Revenge can have a long shelf life, and often leads to all sorts of unintended consequences. This twisty and often disturbing tale is full of surprises, revealed in the successive confessions of the protagonists involved in the murder of a middle school teacher’s four-year-old daughter.
Minato starts slowly and then gradually intensifies the suspense. She’s an expert at creating intricately plotted stories that dare you to predict the outcome.
The author clearly understands human nature, especially the often muddled and emotion tinged thinking of middle-schoolers, not to mention distraught mothers. The story casts light on the shadows beneath the perfect veneer of Japanese society, resonating across cultures and raising a host of moral issues.
On more than one occasion I found myself gasping, oh my god! You might gasp too as the revelations build and build to an explosive conclusion.
Anderson Cooper calls it “heartbreaking” and “quietly dazzling.” Alison Bechdel (Fun Home) calls it “delightful and heartwarming”. I can’t quite even put into words how good this book is.
My Brother’s Husband Volume 1 has grabbed me as no other graphic novel has! It is a contemporary story from Japan by one of Japan’s great gay manga artists about one straight father’s start in rethinking what makes a family, based on a surprise visit of a Canadian man who was his brother’s husband in Canada. (Japan does not recognize gay marriage, either between citizens or between visitors from other countries.) The story is full of tender surprises highlighting the differences between cultures. And the drawing is unbelievably good; Tagame draws men in great and loving detail (Kana, the young daughter in the story is more cartoon-like) revealing their unspoken feelings and thoughts.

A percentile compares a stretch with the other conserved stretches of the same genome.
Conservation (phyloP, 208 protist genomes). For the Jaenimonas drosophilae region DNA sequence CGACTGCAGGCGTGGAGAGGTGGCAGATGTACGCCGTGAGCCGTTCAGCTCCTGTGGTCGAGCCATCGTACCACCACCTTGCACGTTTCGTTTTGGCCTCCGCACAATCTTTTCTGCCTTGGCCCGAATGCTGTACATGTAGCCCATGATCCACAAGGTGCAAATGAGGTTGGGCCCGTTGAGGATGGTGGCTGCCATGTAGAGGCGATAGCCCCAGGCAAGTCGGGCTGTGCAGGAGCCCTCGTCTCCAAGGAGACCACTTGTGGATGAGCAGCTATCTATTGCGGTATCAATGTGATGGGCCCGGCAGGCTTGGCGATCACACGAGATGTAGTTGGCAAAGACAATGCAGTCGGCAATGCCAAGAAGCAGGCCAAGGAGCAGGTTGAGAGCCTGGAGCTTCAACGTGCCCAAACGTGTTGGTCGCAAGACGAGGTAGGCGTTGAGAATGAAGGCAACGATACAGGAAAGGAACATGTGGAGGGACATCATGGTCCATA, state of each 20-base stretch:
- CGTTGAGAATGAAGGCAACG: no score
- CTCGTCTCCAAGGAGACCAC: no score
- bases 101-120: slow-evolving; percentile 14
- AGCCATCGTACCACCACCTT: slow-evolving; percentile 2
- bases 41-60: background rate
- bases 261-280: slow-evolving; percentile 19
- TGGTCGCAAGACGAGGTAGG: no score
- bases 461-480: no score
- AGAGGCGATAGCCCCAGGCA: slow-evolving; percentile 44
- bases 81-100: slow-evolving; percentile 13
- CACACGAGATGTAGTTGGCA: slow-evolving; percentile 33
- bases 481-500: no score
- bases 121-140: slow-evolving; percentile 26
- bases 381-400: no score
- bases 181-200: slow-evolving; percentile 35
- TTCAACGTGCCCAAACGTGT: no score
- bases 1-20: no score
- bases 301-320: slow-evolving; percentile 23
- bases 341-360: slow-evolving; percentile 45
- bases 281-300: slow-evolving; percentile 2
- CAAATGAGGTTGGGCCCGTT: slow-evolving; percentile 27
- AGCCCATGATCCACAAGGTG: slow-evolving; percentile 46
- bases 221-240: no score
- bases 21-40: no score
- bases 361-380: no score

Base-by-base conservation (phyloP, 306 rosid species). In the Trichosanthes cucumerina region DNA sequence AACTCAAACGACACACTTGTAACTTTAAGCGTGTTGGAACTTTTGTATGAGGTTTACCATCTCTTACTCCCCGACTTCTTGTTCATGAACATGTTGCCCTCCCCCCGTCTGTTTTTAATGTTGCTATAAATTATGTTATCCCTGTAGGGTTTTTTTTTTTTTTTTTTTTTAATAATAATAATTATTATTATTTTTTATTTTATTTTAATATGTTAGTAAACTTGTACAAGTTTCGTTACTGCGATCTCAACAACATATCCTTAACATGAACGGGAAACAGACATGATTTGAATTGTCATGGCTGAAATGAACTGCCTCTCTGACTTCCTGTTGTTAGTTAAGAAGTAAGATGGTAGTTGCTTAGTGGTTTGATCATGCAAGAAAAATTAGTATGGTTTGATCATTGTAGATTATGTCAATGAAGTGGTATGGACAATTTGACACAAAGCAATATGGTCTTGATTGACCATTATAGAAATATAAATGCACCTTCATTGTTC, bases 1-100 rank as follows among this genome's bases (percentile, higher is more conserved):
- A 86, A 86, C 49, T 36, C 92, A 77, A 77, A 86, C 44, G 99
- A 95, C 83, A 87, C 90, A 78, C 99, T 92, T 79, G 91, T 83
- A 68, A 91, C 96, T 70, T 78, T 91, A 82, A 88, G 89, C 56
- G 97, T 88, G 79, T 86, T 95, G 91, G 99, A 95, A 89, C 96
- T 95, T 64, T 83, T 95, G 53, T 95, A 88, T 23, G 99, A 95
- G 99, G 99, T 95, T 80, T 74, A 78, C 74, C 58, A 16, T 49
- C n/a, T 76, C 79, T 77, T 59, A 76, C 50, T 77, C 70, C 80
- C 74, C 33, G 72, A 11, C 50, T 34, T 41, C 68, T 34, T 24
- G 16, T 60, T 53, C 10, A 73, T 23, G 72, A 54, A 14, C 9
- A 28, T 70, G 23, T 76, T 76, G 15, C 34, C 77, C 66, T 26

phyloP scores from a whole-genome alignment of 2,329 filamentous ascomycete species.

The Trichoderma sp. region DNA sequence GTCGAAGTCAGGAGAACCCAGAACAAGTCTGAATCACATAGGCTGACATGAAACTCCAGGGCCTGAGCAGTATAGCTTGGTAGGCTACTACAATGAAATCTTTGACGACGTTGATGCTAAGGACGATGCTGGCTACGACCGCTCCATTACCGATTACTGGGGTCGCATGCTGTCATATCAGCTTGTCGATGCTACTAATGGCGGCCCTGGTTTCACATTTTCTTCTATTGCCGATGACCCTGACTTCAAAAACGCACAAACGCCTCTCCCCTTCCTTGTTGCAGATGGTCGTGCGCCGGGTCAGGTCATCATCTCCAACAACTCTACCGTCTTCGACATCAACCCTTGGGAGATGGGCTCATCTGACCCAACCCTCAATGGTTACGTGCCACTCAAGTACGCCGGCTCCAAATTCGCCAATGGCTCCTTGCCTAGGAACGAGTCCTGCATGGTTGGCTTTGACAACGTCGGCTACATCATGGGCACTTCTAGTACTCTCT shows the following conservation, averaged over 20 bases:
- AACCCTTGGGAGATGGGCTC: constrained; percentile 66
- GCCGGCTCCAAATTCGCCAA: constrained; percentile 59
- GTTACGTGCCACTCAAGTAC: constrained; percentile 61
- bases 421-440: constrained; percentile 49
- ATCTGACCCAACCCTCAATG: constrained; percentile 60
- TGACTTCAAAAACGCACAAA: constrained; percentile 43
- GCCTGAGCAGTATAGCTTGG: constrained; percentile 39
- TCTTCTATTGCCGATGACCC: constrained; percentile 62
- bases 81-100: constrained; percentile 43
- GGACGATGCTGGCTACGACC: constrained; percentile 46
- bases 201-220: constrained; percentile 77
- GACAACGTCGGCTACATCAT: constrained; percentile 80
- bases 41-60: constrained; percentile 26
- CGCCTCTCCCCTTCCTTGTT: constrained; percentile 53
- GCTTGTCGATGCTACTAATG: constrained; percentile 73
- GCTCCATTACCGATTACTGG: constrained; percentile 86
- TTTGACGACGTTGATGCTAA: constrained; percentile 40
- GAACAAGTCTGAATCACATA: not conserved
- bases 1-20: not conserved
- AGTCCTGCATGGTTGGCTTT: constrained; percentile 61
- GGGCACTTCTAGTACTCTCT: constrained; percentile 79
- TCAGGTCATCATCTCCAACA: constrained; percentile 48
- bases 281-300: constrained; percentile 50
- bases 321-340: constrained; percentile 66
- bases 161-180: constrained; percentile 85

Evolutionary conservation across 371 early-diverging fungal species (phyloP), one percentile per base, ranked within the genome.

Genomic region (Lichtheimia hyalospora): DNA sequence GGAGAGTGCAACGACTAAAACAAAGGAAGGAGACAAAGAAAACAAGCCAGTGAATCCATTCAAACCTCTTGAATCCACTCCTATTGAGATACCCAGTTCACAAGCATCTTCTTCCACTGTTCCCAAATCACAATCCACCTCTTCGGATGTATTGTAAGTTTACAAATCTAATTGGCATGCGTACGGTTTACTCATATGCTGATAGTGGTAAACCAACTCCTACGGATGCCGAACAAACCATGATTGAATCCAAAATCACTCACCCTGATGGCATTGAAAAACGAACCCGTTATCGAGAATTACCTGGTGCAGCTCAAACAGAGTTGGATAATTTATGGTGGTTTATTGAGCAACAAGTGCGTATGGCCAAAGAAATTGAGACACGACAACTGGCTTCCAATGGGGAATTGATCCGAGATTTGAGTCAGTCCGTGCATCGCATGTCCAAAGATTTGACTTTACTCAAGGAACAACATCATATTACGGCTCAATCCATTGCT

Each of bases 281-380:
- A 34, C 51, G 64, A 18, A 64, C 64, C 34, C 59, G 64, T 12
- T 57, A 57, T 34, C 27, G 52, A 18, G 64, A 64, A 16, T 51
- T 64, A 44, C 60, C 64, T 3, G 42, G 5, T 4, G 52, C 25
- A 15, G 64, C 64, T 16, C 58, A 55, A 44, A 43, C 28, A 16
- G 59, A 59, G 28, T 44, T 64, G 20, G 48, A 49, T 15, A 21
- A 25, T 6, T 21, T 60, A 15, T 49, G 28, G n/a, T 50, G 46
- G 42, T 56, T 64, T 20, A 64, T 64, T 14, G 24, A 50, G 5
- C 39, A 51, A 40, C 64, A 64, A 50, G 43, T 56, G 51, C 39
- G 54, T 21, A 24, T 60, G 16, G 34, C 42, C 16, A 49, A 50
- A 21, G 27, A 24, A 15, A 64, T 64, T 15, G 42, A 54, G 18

Beautiful, shattering, intense, quiet and lovely.
Of course, the important priorities are taking care of people and housing,etc., during a natural catastrophe. However, people do always wonder about the additional things they care about. In this case, I mean books. So, what is the status of libraries around Japan? The Huffington Post linked to this Japanese collection of photos- pardon the language barrier.
Everyone knows that e-books save space, but in Tokyo some people are scanning their books in order to remove them completely! Japanese apartments are generally very small (approx. 400 sq. ft.) and a new business has developed scanning book collections in order to create more living space.